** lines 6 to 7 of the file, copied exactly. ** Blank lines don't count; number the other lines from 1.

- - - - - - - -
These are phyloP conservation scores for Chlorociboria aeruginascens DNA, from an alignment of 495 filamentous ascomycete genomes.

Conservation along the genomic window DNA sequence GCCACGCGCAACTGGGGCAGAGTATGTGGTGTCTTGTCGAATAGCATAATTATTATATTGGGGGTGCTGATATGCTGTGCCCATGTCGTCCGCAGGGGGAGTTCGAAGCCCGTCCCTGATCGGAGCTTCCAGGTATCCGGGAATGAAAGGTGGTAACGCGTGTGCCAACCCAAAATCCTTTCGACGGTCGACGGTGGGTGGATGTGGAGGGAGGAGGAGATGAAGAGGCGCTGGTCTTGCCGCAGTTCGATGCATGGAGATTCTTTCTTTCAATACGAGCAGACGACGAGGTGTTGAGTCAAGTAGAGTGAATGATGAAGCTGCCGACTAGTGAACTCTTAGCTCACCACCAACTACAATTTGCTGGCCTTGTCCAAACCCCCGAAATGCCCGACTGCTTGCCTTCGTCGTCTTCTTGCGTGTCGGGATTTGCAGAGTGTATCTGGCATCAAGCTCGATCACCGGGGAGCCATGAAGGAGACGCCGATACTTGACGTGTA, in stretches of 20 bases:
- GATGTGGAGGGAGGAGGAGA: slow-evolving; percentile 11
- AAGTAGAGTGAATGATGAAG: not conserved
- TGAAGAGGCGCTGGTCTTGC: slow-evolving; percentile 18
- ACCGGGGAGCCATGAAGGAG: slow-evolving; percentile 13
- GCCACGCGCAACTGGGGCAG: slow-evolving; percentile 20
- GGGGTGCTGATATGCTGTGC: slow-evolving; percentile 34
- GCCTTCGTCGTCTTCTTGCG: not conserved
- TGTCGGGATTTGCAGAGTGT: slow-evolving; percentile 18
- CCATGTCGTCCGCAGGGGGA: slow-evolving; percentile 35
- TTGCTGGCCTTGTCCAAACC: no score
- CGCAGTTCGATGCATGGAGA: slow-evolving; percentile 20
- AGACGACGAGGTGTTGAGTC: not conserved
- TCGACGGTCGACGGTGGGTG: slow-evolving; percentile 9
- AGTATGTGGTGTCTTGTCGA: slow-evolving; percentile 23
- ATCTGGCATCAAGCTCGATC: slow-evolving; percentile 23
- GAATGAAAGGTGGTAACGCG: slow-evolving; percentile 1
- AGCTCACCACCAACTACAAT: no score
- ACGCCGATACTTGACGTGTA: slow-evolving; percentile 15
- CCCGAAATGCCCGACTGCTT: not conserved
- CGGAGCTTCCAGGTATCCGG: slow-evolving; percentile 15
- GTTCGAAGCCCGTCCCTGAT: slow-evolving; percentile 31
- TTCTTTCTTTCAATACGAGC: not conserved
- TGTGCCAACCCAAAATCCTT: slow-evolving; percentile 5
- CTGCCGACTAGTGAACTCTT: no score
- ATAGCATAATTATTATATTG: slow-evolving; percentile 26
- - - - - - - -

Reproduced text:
- ACCGGGGAGCCATGAAGGAG: slow-evolving; percentile 13
- GCCACGCGCAACTGGGGCAG: slow-evolving; percentile 20